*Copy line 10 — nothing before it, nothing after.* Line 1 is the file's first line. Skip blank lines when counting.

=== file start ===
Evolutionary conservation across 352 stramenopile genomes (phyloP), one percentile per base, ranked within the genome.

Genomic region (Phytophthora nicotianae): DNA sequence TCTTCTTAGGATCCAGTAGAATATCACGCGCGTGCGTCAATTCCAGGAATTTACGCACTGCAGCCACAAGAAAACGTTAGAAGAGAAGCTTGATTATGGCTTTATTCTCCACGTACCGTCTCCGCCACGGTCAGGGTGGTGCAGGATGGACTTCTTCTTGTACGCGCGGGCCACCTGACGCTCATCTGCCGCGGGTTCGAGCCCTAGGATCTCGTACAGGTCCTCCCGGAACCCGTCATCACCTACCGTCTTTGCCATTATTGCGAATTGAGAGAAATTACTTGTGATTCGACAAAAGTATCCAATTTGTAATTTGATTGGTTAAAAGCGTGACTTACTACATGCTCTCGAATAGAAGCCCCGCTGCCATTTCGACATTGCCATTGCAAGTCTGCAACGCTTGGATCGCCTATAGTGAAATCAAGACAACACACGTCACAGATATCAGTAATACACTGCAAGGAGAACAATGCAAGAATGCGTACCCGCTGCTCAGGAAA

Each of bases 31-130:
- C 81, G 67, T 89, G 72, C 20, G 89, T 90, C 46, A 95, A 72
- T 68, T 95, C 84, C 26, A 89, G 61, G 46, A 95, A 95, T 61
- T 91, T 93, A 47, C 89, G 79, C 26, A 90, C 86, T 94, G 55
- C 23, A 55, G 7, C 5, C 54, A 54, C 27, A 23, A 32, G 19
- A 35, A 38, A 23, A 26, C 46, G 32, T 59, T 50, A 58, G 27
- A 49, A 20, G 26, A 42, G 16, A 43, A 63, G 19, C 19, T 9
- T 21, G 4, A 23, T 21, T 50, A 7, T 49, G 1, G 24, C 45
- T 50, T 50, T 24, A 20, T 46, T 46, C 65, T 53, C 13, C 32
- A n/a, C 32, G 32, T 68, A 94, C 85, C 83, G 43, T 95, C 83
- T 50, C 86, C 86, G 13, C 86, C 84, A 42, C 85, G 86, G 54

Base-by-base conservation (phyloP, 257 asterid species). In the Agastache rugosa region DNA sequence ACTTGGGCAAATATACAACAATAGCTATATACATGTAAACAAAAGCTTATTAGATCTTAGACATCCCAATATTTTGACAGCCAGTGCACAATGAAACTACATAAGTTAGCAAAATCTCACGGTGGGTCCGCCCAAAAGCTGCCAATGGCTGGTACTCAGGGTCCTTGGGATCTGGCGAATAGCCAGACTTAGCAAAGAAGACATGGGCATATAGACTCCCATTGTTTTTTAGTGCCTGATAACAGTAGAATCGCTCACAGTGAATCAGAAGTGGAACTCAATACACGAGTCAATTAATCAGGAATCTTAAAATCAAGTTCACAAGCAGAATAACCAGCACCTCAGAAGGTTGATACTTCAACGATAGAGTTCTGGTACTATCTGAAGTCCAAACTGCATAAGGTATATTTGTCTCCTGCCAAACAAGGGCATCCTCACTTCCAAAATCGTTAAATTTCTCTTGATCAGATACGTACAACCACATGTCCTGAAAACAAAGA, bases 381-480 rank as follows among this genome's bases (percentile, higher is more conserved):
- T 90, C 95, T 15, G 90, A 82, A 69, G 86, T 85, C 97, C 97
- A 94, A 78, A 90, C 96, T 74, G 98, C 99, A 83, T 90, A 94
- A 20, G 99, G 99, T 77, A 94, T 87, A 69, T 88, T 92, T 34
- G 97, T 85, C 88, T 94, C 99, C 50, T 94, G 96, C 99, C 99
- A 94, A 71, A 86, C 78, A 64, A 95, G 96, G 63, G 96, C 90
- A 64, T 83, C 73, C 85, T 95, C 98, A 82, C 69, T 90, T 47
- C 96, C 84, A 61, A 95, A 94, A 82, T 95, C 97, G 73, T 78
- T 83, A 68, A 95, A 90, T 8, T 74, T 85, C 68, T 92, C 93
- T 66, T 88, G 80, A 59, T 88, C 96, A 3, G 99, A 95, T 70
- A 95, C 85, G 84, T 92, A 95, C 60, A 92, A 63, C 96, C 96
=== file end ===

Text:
- T 21, G 4, A 23, T 21, T 50, A 7, T 49, G 1, G 24, C 45